The NHS at 70
On 5 July 1948, the National Health Service was launched at Davyhulme Park Hospital in Manchester (known today as Trafford General Hospital). For the first time hospitals, doctors, nurses, pharmacists, opticians and dentists were brought together under one umbrella to provide services for every person, free of charge at the point of delivery.
Over the last 70 years the NHS has transformed the health and well-being of the nation and become the envy of the world. It has delivered huge medical advances and improvements to public health meaning we can all expect to live longer lives. It is thanks to the NHS that we have all but eradicated diseases such as polio and diphtheria, and pioneered new treatments like the world's first liver, heart and lung transplant. In more recent times we have seen innovations like mechanical thrombectomy to improve stroke survival, bionic eyes to restore sight, and surgical breakthroughs such as hand transplants.
Is it any wonder, then, that the NHS has been described as “the closest thing the English have to a religion”. And yet, just as it receives adoration, so does it receive criticism – of not enough money, too many managers, long waiting times and spiralling clinical negligence claims. There continue to be ‘tragic stories’ too, such as Harold Shipman, Mid Staffs and more recently Gosport Hospital.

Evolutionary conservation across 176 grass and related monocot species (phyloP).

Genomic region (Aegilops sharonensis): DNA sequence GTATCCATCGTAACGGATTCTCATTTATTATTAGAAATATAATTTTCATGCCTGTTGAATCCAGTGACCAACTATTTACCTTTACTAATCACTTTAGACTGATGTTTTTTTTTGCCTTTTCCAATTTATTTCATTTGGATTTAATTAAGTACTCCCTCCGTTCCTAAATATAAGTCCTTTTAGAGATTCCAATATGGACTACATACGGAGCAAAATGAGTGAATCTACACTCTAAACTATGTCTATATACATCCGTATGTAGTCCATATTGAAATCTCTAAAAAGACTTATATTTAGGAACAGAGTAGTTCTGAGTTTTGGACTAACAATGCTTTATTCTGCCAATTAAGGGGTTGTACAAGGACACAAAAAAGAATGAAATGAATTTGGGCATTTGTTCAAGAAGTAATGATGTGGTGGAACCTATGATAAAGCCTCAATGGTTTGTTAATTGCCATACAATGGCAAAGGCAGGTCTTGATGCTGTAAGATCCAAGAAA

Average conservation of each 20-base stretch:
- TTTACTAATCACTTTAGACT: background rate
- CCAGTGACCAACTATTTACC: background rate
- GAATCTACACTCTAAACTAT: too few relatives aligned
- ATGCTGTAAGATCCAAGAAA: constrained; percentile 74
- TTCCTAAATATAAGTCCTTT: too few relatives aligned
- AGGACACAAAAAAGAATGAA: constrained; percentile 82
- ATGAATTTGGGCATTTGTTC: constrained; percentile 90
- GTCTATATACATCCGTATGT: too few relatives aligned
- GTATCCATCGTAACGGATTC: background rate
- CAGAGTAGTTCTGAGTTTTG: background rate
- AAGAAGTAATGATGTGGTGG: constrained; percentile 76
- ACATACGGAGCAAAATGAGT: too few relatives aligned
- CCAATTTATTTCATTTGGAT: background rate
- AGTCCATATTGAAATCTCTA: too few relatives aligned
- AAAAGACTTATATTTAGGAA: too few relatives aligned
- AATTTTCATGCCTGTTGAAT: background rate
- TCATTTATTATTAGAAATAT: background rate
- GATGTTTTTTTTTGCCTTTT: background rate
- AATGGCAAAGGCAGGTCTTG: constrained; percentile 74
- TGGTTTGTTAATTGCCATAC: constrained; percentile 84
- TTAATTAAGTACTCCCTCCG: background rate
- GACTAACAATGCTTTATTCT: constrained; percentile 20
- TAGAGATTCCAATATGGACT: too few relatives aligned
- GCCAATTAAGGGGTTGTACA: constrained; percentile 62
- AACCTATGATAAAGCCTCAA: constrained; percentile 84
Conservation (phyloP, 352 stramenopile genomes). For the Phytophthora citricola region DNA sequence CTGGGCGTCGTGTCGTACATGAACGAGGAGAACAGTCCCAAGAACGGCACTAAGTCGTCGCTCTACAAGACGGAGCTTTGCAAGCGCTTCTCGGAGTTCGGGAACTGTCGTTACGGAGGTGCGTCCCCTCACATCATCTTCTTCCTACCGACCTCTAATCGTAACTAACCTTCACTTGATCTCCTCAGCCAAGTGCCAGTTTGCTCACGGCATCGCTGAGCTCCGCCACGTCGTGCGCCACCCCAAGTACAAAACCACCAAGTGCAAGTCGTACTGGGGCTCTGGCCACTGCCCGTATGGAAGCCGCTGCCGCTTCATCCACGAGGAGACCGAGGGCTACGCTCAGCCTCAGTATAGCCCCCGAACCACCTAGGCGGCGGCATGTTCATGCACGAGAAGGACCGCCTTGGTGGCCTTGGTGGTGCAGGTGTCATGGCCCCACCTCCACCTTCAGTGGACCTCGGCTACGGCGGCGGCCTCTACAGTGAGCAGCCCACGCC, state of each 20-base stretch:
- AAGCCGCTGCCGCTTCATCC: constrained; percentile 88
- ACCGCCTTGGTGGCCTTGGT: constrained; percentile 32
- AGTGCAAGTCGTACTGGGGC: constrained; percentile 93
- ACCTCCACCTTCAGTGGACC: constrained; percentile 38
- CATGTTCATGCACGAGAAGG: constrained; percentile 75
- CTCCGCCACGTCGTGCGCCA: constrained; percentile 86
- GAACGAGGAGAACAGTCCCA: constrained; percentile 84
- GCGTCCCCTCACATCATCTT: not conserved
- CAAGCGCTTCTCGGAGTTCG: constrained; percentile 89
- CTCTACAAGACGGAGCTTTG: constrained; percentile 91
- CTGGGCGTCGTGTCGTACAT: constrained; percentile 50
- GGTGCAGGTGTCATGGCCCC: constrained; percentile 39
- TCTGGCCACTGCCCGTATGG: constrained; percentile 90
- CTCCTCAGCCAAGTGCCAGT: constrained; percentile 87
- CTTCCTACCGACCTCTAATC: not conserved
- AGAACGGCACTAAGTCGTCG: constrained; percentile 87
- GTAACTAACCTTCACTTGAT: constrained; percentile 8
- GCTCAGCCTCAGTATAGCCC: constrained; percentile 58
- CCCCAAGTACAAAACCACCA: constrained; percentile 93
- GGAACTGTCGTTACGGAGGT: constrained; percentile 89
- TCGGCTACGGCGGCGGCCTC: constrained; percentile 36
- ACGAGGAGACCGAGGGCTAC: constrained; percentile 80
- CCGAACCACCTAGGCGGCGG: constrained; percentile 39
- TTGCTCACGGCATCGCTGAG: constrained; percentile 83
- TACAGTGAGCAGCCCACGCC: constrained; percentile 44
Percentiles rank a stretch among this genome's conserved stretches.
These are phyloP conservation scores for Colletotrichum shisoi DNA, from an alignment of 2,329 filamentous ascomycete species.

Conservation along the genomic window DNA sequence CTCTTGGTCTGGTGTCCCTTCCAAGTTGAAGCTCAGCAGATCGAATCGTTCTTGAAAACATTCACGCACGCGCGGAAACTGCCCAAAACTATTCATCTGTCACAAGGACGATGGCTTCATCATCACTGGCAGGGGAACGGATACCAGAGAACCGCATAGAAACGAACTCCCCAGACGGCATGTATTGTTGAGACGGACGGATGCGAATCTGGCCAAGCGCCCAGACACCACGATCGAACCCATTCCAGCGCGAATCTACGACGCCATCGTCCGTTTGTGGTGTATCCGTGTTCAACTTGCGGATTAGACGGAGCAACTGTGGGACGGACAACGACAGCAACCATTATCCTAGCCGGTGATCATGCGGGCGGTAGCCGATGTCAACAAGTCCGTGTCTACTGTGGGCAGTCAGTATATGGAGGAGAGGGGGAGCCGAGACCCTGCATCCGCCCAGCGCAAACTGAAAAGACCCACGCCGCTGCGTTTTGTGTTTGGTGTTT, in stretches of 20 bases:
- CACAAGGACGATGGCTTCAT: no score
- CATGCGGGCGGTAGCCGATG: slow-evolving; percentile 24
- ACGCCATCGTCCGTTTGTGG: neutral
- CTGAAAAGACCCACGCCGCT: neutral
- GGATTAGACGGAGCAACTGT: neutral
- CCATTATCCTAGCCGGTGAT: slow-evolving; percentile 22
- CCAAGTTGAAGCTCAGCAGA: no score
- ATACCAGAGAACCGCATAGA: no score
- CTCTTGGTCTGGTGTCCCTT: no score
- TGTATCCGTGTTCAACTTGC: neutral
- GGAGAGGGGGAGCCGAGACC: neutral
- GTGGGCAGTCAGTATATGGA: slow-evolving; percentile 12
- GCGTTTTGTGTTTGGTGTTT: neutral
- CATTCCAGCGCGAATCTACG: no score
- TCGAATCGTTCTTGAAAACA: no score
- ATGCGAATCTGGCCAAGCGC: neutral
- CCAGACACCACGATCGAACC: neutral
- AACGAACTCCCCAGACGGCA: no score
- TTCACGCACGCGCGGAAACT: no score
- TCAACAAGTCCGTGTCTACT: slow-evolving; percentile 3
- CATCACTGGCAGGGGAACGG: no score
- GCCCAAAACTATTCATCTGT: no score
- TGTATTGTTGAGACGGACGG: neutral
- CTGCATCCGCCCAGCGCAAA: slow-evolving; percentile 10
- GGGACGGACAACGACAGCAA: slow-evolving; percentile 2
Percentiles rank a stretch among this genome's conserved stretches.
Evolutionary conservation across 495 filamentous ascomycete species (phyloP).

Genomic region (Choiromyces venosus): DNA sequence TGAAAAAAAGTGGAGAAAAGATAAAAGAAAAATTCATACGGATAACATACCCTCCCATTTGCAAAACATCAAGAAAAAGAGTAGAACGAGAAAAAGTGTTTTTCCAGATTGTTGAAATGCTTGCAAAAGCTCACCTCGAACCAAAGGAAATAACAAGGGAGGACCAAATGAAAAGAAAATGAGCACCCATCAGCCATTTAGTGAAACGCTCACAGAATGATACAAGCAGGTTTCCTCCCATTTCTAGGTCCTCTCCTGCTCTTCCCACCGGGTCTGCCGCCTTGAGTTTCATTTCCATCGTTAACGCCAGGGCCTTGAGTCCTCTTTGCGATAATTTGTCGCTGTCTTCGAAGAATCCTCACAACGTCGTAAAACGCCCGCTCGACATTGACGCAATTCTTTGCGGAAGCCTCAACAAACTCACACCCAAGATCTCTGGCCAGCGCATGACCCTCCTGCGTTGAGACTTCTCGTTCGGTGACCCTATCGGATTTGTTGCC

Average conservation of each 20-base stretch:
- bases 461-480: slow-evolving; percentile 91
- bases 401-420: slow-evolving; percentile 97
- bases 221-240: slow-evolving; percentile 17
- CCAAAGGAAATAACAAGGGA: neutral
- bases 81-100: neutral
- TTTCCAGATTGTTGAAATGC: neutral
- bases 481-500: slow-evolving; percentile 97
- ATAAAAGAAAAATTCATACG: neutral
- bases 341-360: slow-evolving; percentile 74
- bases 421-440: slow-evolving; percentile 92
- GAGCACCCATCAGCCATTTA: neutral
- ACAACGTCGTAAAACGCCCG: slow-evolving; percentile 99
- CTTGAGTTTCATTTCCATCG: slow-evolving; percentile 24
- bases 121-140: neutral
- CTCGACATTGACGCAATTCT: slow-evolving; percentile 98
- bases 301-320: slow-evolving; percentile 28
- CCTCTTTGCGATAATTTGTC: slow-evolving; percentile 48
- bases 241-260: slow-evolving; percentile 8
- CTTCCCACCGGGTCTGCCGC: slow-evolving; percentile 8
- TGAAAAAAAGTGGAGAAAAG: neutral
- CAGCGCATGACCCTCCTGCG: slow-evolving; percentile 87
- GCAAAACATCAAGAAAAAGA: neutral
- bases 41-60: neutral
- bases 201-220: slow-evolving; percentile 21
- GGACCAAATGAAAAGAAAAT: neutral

Life expectancy has risen dramatically over the 70 years of the NHS: the average life expectancy for a man in 1948 was 63 and it is now 79; for women it was 71 and now it is 83; in 1948 34 babies died for every 1,000 born, in 2018 this infant mortality rate is now 3.8/1,000. Despite this there remain significant variations in health care outcomes and health care efficiency. How do we make sense of the contradictions and juxtapositions? How do we understand the reality and complexities of one of the largest organisations in the world?
About the Speaker
Sir David Dalton, Chief Executive of the Northern Care Alliance (comprising Salford, Bury, Rochdale, Oldham and North Manchester Care Organisations), will explore what has changed over 70 years and will provide his views on how the National Health Service should be focussing on continued improvement over the forthcoming decades.
Sir David is one of the most experienced Chief Executives in the NHS, having served as a CEO for over 24 years. Most recently, 17 of these years have been at Salford Royal - the only Trust to have been rated as ‘outstanding’ by the Care Quality Commission on two consecutive occasions.
Image: Hope Hospital 1951
Menu for Supper
Braised beef with creamy mash potato and seasonal vegetables with a red wine sauce
Rosemary and red onion vegetarian sausages with creamy mash potato and seasonal vegetables
Lemon tart with raspberry coulis
Fresh fruit salad
N.B. the Lit & Phil office have to inform venues of catering numbers approximately 7 days before an event so please make sure you book as early as possible to avoid disappointment.